I do this with planks. You can soak the plank, then put the herbs on top of the plank and then fish or chicken on top of that.

NorthwestBBQ
02-09-2011, 11:39 PM
It's about osmosis, boys.

Brewer
02-10-2011, 12:16 AM
IMHO... Rosemary is for roasting not BBQ. The only exception is Lamb. Low and slow Lamb with a Rosemary-Mint rub is incredible.

smokeyw
02-10-2011, 05:59 AM
I sometimes put Rosemary in the water pan when smoking chicken. It is good :thumb:

CarolinaQue
02-10-2011, 07:33 AM
It's about osmosis, boys.

So why rub meat if it's all about osmosis? Is it not to flavor the outside of the meat? So why would rosemary not benifit chicken or pork tenderloin that only get's a kiss of smoke because it isn't on long enough?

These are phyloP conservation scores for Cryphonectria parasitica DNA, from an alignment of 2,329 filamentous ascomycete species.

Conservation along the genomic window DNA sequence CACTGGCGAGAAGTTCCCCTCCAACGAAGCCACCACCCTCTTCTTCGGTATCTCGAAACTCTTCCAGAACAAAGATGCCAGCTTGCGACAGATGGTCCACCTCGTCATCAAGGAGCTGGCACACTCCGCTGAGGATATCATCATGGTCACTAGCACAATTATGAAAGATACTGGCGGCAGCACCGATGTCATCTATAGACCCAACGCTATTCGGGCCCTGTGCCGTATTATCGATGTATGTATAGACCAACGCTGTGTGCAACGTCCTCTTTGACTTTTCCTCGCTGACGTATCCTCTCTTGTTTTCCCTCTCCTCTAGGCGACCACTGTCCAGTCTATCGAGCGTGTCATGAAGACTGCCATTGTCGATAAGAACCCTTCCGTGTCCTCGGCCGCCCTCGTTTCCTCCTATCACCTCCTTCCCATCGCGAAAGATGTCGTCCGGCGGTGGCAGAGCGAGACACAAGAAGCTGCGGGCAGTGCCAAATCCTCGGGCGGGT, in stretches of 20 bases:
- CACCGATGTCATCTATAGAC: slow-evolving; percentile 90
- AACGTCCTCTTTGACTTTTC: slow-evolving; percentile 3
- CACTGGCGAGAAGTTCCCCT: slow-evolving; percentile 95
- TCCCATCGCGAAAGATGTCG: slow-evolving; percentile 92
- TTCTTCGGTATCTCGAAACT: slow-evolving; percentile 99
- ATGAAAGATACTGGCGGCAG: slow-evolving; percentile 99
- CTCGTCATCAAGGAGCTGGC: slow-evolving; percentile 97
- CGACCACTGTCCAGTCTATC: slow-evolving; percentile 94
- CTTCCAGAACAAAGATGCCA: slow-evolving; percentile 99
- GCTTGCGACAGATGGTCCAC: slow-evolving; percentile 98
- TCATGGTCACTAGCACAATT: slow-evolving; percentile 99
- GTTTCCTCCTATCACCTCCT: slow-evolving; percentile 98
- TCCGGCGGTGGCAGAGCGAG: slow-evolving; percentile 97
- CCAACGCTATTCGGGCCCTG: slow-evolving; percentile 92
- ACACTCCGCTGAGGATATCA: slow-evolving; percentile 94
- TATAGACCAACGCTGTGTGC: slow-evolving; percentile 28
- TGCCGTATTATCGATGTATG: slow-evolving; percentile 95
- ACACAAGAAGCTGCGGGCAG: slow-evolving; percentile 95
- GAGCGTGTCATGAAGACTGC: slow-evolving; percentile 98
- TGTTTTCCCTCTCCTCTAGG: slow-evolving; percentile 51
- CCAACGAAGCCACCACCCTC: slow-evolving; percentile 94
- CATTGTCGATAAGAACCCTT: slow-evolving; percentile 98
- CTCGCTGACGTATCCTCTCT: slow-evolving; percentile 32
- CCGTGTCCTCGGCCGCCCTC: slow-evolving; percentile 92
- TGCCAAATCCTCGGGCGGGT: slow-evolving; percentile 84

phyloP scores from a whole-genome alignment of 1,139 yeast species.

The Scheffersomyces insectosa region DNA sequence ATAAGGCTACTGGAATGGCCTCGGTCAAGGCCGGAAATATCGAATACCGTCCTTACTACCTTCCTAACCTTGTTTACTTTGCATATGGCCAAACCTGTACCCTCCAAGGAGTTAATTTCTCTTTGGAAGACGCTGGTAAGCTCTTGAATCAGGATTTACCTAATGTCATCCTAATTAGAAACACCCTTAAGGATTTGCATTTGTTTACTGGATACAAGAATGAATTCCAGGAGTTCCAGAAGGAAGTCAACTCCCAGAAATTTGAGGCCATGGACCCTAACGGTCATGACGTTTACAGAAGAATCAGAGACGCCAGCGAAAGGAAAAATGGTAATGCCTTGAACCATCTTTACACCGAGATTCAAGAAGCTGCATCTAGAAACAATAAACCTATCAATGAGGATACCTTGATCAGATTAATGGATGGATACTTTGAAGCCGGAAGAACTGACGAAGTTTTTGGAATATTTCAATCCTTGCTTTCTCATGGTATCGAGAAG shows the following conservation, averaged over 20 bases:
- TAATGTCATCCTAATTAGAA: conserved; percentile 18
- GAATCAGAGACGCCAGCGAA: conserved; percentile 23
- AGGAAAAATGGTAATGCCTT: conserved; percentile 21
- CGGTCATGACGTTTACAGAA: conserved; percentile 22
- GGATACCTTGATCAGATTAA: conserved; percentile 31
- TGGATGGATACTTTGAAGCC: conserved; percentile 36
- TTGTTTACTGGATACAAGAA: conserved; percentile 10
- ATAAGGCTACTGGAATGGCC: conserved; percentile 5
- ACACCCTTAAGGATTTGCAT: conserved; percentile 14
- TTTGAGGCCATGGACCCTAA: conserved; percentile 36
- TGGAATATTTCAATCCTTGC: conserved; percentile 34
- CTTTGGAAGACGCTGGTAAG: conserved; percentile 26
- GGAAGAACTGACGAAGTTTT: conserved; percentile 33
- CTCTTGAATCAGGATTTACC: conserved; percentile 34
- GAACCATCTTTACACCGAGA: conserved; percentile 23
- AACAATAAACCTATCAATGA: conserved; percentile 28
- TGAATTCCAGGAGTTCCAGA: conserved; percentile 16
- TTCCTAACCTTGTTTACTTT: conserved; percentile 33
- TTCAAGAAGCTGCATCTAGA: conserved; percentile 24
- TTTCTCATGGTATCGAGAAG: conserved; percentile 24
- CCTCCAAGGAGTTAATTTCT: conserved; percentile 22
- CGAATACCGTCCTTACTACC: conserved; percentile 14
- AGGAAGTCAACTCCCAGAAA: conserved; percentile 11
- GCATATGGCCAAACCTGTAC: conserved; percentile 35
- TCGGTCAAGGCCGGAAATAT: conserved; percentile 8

CarolinaQue
02-10-2011, 07:37 AM
I have not tried it but I do understand how smoking meat works.

It won't work. If it did, everyone would be doing it.


Three things:

1) Because you never tried but "know how smoking meat works" it is all that needs to be said that it won't benifit? I wonder if people were saying the same thing when Myron came on the scene with his hot and fast cooking technique? Or any other # of things that that ignorance could be applied to. It would sound something like this: Heck, no one else has done it, I know how things are suppose to work, so we're not even going to try to see if I may be wrong.

2) Not every thing is all about competition que. Maybe back yard days are done just a bit different, and some on here only cook that style?

3) If subtleties like smoke flavor don't really matter or benifit, then why do people use specific types of wood for certain types of meat? Such as a stronger wood smoke like mesquite or hickory for beef, and mellower woods like apple, peach and cherry for poultry and pork?